Fig. 10

Bright-field image of a living mouse, and corresponding in vivo real-time TPE-TR images at the indicated timing after caudal vein injection of colloidal Eu@PMMA-MAA nanoagent. The outlines a-1, a-2, and a-3 in irregular shapes in the 2.5-min image are the ROIs indicating the respective domains of femoral artery, liver, and abdomen as visualized by TPE-TR imaging. The scanning plane was placed 10 mm beneath the xiphoid. The scale bar of 6 mm in the bright-field image holds also for the TPE-TR images. This set of images is complementary to that in Fig. 9, i.e., they were recorded for the same mouse by alternatively changing the imaging depth.


The aforementioned transport and clearance dynamics in a-1a-3 regions are more clearly illustrated by the Eu-luminescence evolution profiles shown in Fig. 11(a). It is seen that the nanoagent concentration in both a-2 and a-3 domains increase in 2.5 to 10 min (cf. Fig. 9). This rising phase reflects the process of nanoagent uptake, which is followed by a clearance phase as indicated by the subsequent luminescence decay. The luminescence fluctuation in 20 to 80 min of the a-2 kinetics was due to the change in the postural and/or the physiological conditions of the mouse as corroborated by Video 1. On the other hand, the a-1 kinetics in Fig. 11(a) shows that the nanoagent concentration in the femoral artery decreased monotonically to a background level.

Fig. 11

(a) Time evolution profiles of Eu-luminescence in the ROIs of a-1a-3 in Fig. 9. (b) Spatial distribution of the Eu-luminescence decay time constant (clearance time constant, in min) along with the apparent clearance efficiency in parenthesis [amplitude ratio defined by Eq. (2), in %]. These values are derived from the Eu-luminescent kinetics of the ATVs and LTVs by fitting them to a monoexponential decay function, Eq. (1). Inset shows a pair of representative TV kinetics along with fitting curves (red solid). (c) Normalized Eu-luminescent kinetics of the ATVs and LTVs as indicated by the irregular ROIs adjacent to the numerals as depicted in (b).


To quantify the spatiotemporal evolution of the nanoagent in the TV network, both ATVs and LTVs were divided into the segmental regions of interest (ROIs) as shown in Fig. 11(b), and the corresponding Eu-luminescence kinetics curves are shown in Fig. 11(c). Note that some of the luminescence kinetics in Fig. 11(c) as derived from the proximity of a-2 and a-3 regions exhibit higher background, which are due to apparent high retention efficiency in these regions. The time evolution profile of each local ROI could be well accounted for by a monoexponential decay function:

Eq. (1)

where τ is the decay time constant representing the clearance time constant, and I0 and Im stand for the luminescence intensity of the long-lasting background and the maximum, respectively. The intensity parameters allow us to define an apparent clearance efficiency (ηc) and, accordingly, an apparent retention efficiency (ηr=1ηc):

Eq. (2)


Figure 11(b) shows the spatial distribution of the clearance time constant along with the corresponding apparent clearance efficiency in parenthesis. It turns out that the ATVs and the LTVs exhibit a similar clearance time constant, 25 to 29 min, which is marginally longer than the clearance time constant of the femoral artery (25  min). In addition, the apparent clearance efficiency, ηc=80% to 90%, is also similar for the entire TV network. Furthermore, the wide spread Eu-luminescence background exhibited a clearance time constant of 30  min and an apparent clearance efficiency of 80% as derived from the Eu-luminescence kinetics in the ROIs in proximity of ATVs and LTVs (data not shown). Therefore, the TV network and the wide spread luminescent background all showed a rather high clearance efficiency. On the other hand, analysis of the a-2 and the a-3 kinetics in Fig. 11(a) derived the clearance time constant (apparent retention efficiency) of 100  min (32%) for the liver domain (a-2), and of 50  min (38%) for the abdomen domain (a-3). The relatively long clearance time constant and high retention rate of the liver domain (a-2) are to be attributed to the liver sequestration effect, whereas similar kinetics behavior of the abdominal domain (a-3) are presumably due to the retention of nanoagent in the milky spots on the omentum majus.74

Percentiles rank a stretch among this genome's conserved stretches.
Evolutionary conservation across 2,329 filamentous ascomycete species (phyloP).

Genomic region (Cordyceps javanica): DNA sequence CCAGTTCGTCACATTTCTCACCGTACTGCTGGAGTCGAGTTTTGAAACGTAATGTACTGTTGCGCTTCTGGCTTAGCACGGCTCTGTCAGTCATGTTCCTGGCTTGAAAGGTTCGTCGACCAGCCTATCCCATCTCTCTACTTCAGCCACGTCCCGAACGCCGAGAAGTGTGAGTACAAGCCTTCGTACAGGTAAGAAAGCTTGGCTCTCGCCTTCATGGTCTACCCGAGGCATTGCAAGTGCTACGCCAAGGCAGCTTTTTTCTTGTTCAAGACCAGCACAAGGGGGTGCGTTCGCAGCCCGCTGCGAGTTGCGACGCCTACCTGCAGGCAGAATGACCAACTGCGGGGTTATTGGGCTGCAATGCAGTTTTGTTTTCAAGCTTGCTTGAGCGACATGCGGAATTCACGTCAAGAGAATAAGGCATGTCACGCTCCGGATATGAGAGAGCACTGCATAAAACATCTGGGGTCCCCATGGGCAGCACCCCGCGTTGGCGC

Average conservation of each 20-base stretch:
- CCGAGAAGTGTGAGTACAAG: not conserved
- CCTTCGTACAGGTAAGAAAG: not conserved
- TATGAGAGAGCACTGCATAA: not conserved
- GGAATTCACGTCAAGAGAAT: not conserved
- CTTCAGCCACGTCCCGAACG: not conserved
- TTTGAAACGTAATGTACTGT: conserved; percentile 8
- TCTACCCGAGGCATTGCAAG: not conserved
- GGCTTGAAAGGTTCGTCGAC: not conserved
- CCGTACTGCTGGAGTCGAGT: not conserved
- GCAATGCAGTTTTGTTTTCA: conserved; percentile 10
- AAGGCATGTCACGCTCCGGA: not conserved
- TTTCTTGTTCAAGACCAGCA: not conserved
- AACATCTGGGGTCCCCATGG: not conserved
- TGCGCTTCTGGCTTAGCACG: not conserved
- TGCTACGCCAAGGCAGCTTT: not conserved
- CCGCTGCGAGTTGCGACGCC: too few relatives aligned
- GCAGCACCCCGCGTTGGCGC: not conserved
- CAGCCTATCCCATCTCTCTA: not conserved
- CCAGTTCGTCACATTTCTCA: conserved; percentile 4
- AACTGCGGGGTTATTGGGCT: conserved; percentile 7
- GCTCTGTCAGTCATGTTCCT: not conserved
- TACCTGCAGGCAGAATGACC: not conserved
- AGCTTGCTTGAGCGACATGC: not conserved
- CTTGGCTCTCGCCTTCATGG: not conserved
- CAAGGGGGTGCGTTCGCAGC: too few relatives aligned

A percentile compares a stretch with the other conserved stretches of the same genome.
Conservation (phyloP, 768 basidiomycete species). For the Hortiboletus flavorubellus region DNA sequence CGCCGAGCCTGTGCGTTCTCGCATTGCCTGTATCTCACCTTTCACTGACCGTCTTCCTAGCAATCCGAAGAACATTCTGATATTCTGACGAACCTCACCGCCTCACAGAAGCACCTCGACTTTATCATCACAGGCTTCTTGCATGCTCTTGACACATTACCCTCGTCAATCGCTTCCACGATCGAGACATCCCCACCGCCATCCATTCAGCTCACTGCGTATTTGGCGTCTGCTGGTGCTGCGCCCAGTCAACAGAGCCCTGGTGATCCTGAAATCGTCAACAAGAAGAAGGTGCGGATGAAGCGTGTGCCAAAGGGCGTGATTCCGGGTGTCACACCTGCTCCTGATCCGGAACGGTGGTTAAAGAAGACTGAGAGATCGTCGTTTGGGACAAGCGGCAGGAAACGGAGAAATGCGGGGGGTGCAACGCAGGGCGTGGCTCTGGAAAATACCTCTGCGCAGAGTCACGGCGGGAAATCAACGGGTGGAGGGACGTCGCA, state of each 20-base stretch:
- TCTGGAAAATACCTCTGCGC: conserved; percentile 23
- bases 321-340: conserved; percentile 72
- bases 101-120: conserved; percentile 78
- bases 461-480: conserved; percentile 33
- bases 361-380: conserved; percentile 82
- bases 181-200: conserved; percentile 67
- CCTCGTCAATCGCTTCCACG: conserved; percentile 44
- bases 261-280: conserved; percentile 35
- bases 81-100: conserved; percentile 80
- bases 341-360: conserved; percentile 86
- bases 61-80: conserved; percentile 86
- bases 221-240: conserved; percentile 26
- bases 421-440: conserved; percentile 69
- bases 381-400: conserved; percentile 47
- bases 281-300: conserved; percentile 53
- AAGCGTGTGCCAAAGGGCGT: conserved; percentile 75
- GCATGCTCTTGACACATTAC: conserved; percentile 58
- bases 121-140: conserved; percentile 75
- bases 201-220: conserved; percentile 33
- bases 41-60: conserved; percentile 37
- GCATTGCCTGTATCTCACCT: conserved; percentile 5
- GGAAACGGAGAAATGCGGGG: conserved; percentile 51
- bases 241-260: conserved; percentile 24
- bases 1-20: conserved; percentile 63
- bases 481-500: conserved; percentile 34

Distribution of the Polymeric Nanoagent in the Internal Organs

The blood flow in the principal TVs and their tributary vessels plays an important role in the transport, clearance, and residence of polymeric nanoagents. To examine the distribution of the nanoagent in the internal organs accompanied the TV-blood clearance, the same mouse used for the in vivo pharmacokinetics analysis was sacrificed immediately after the TPE-TR imaging, and six different organs were accordingly dissected and subjected once again to TPE-TR imaging. The in vitro TPE-TR images are shown in Fig. 12(a). Judging from the Eu-luminescence brightness, the liver obviously exhibits the highest capacity of nanoagent deposition.

Fig. 12

(a) TPE-TR images of the internal organs dissected from the same mouse as that used for the intravital TPE-TR imaging (cf. Fig. 9). The image brightness was adjusted by the indicated multiplication factors. The scale bar of 6 mm of the heart image applies to the other images. Broken lines outline the corresponding bright-field images. (b) Comparison of the overall Eu-luminescence intensity for the organs shown in (a).